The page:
-- Starting cornerback Sean Smith spent his practice with the second unit for the first time. TJ Carrie took his snaps at outside cornerback in the starting base defense. The high-priced veteran has struggled some in training camp, continuing last season’s trend of inconsistency. He would play well at times, but give up far too many big plays.

It’s uncertain how long Smith will stay with the backup unit, but it’s something to watch in the coming days. Carrie fared well in his stead, but Smith’s real competition will come when Gareon Conley recovers from shin splints and tries to earn snaps outside in the base defense and the slot in sub packages.

-- Cornerback TJ Carrie and receiver Michael Crabtree locked horns in camp’s first prolonged tussle. Helmets came off during an exchange where Crabtree threw Carrie to the ground and Carrie kicked him back. Cool heads prevailed quickly, though Crabtree beat David Amerson for a touchdown on his next rep. Crabtree scored another touchdown later in the same red-zone period.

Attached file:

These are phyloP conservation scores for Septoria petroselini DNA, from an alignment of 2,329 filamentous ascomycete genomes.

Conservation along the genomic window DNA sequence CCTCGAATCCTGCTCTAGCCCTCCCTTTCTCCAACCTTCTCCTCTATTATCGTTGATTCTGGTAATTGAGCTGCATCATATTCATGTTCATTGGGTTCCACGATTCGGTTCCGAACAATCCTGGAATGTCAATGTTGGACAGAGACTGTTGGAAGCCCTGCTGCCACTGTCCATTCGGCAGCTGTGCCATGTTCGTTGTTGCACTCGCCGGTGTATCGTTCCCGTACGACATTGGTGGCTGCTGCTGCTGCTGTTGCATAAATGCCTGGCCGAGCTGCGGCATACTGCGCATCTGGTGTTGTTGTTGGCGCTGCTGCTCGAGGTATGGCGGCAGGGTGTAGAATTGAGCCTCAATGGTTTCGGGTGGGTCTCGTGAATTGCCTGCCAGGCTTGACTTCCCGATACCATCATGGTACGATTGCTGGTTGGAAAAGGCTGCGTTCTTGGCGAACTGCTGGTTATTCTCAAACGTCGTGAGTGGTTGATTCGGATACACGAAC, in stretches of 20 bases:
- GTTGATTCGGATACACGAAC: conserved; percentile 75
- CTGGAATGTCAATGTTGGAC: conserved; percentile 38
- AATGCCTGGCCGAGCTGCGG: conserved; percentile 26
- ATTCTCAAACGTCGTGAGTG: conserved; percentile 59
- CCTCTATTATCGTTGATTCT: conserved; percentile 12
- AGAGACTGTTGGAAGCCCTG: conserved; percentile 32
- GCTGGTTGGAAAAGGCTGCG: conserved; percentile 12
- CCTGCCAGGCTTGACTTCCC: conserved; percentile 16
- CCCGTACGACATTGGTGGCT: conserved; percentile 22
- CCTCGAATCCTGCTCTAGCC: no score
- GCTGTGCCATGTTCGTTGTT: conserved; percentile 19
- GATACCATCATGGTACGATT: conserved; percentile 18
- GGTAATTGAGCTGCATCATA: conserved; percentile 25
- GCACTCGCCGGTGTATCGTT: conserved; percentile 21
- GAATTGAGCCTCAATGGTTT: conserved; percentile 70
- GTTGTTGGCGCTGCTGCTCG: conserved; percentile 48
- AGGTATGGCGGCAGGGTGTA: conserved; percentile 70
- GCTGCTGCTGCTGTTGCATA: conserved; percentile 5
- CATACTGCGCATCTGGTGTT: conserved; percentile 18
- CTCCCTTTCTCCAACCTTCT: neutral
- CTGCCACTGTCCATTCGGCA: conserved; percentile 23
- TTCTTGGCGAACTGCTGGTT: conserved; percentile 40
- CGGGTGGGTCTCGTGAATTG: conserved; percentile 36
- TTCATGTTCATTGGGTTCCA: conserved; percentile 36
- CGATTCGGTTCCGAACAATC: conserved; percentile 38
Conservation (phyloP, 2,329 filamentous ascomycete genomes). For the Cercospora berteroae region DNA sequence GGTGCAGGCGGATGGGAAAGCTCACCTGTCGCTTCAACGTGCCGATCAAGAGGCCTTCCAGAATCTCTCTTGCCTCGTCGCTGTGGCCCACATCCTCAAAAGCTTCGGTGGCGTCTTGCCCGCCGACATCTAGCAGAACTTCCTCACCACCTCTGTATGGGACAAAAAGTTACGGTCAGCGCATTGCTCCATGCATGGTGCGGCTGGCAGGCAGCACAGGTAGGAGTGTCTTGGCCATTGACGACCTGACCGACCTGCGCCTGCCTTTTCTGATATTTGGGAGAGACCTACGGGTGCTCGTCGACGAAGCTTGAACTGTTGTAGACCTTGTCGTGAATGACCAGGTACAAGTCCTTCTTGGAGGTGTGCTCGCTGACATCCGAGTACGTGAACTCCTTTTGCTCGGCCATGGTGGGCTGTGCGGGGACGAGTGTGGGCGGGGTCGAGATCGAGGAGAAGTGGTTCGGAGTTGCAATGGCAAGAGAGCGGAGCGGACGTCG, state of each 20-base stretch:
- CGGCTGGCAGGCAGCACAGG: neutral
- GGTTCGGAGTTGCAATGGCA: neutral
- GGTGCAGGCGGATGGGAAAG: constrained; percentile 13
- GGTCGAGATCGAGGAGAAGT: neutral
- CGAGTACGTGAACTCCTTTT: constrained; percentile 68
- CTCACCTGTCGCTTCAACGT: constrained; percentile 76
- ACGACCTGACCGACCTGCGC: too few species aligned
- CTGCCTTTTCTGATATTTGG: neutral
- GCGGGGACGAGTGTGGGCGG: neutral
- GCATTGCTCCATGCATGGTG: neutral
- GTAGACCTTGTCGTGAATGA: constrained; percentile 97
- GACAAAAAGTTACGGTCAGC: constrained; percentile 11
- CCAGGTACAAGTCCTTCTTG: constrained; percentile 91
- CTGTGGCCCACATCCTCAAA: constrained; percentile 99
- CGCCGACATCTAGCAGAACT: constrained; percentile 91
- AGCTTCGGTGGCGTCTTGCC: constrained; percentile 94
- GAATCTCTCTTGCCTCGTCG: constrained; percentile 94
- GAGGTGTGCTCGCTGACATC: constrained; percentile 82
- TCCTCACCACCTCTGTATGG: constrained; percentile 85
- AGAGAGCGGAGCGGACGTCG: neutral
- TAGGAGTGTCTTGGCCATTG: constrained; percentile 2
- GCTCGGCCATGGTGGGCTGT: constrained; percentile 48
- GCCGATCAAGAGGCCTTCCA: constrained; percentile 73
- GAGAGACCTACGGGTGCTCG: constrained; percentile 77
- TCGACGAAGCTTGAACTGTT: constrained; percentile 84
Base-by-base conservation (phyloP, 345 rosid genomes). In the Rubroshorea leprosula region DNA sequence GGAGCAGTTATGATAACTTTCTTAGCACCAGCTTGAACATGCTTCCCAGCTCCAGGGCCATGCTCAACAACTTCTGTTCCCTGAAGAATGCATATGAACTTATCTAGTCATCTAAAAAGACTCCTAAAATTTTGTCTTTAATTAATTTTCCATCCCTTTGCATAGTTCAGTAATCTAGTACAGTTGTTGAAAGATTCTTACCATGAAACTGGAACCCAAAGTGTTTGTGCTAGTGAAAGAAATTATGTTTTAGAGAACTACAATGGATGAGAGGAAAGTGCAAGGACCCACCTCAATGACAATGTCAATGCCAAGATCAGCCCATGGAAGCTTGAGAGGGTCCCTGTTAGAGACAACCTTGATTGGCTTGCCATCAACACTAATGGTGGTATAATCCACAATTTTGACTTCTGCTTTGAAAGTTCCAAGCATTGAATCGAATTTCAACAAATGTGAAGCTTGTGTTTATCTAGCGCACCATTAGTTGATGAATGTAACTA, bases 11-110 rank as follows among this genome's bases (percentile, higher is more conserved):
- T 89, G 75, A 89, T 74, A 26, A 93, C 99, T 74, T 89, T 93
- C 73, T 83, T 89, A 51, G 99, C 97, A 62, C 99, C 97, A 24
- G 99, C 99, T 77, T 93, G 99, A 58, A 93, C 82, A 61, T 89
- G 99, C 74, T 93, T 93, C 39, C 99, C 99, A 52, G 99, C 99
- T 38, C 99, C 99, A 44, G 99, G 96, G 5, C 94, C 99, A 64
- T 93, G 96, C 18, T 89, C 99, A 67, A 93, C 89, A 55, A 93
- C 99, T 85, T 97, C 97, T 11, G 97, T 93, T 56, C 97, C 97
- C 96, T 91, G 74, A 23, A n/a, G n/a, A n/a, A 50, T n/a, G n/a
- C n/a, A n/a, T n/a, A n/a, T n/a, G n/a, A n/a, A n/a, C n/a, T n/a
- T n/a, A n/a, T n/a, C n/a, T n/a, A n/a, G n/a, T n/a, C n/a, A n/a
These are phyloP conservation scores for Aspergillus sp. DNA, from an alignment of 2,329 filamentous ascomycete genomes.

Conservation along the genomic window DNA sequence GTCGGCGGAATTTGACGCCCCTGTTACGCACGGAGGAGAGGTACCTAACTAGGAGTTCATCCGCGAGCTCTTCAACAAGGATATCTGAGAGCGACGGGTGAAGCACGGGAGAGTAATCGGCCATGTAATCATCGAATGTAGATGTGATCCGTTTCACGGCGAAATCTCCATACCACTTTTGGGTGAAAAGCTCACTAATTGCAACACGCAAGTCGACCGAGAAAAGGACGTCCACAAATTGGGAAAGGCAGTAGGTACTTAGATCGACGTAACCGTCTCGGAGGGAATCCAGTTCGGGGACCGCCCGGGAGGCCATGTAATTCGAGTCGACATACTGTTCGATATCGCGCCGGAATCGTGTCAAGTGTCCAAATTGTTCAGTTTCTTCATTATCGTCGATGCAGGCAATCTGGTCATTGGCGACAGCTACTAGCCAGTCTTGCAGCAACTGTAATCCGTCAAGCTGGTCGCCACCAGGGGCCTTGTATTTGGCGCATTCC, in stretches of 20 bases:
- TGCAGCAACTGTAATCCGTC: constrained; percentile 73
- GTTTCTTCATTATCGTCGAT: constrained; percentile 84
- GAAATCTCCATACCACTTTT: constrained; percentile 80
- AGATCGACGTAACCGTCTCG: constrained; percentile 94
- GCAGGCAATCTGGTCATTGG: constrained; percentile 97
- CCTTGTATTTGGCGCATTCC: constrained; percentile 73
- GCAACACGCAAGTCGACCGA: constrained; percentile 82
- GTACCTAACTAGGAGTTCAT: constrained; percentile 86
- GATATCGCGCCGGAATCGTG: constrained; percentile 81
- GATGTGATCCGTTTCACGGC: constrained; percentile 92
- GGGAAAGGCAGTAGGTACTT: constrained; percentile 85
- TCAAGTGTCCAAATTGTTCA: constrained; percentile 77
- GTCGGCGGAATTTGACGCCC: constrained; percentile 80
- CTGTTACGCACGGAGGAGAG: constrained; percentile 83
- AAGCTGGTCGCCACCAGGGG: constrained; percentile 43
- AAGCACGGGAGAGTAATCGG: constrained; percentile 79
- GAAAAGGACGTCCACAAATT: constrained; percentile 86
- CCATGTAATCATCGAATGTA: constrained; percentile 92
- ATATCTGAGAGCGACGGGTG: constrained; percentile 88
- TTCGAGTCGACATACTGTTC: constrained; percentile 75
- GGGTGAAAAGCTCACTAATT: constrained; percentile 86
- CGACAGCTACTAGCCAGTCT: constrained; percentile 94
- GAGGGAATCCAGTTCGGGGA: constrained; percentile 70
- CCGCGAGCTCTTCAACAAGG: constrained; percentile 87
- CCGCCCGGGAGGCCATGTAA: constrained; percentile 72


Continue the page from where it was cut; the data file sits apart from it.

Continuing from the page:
-- DeAndre Washington has taken more first-unit reps and more volume in general than Jalen Richard.

-- Donald Penn continues to hold out and David Sharpe (lower leg) is banged up enough to miss practice, putting a strain on available offensive tackles. Those guys are taking more reps than normal, at times outside a desired position to get through a practice. Marshall Newhouse has also been glued to the left side, even when he’s expected to start at right tackle. Chauncey Briggs and Jylan Ware are taking a heavier load as well while the Raiders are lacking bodies.

-- Defensive tackle Eddie Vanderdoes had a strong day, including a sack of Derek Carr rushing from the inside.

-- Receiver Amari Cooper missed his second practice in the last three sessions on Friday, wearing a compression sleeve on his left knee. He came up gingerly late in Thursday’s practice and shut himself down. The injury is not considered serious.

-- Second-round safety Obi Melifonwu missed practice with an undisclosed ailment. First-round cornerback Gareon Conley remains on the PUP list with shin splints.